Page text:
Book: Caroussel: Into the Mountains

I got my holiday pay, so I treated myself to a fine stack of books. One of them is Caroussel: Into the Mountains by Thomas Elshuis. Elshuis is, so to speak, a kind of indirect photographer. In 1998 he inherited an image archive with 20,000 photographs. He has been making new art with that ever... Continue Reading →


Book: Island of the Colorblind

In the museum shop of Amsterdam photography museum Huis Marseille I came across a beautiful photo book last year. As often, I did not buy it, and then I regretted it. A good thing I could buy it online. It was The Island of the Colorblind by Sanne De Wilde. This Belgian photographer was inspired... Continue Reading →

Book: Objective Netherlands

About a year and a half ago I saw the exhibition Objectief Nederland/Objective Netherlands at the Rijksmuseum in Amsterdam, with photographs by Reinjan Mulder. In 1974, he managed to get some govenment funding for a wonderful photography project: the Netherlands objectively. He laid a grid over the map of the Netherlands and at the 56... Continue Reading →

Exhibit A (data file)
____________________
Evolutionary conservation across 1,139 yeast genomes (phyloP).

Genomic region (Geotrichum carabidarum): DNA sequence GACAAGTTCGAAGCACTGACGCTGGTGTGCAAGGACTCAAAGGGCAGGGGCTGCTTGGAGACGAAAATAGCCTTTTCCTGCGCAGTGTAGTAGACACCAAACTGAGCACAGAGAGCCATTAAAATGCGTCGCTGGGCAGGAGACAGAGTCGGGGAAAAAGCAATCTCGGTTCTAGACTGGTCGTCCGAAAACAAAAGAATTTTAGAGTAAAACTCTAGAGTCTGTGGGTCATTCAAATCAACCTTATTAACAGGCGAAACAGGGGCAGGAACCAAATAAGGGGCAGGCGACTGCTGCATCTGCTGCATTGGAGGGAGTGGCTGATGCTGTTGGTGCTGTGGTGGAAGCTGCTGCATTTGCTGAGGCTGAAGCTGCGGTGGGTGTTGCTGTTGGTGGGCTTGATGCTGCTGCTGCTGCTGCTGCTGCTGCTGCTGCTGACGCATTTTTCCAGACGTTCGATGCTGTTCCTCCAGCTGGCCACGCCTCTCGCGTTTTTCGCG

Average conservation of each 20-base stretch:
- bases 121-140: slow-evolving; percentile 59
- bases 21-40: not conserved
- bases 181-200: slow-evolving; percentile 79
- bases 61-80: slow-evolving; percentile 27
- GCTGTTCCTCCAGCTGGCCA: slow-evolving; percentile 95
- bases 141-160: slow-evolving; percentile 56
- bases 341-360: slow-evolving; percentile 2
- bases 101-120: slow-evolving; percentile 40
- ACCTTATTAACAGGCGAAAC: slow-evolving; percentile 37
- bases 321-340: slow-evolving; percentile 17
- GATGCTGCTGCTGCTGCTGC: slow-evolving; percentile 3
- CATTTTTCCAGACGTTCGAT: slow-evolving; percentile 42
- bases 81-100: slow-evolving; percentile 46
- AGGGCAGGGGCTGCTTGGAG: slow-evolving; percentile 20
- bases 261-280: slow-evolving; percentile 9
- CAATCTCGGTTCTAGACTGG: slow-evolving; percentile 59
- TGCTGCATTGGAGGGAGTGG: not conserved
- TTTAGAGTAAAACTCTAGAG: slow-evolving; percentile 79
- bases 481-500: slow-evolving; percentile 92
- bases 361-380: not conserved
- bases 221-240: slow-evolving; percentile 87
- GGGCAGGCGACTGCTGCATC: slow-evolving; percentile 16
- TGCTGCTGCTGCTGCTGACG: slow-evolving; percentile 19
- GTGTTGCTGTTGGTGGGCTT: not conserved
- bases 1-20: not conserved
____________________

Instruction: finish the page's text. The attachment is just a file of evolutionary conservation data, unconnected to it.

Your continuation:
Book: Bicycle Landscape by a.o. Yorit Kluitman

I read Bicycle Landscape by, among others, Yorit Kluitman. Kluitman once decided to visit all Dutch municipalities by bicycle. Relatable, because my love also visits all Dutch towns by bike to mark them on a list. Kluitman sticks with municipalities and decided to photograph them. He gave himself a few strict limitations: his photographs were... Continue Reading →

Book: In Almost Every Picture 7

In 1936, 16-year-old Ria van Dijk went to Tilburg's fairground. At the shooting galley she hit the target, and thereby triggered a camera and won a picture of herself. That was fun, so the next year she went again. And the year after again, and again. During the war, there was not fairground shooting, but... Continue Reading →

Book: Cosmic Surgery, Alma Haser

In June, I saw the exhibition Paper Art in the CODA museum in Apeldoorn, the Netherlands. A nice exhibition, but afterwards I regretted not buying the book Cosmic Surgery by Alma Haser from the museum gift shop. After a few days of regret, I looked up Haser's website and bought the book directly from her.... Continue Reading →

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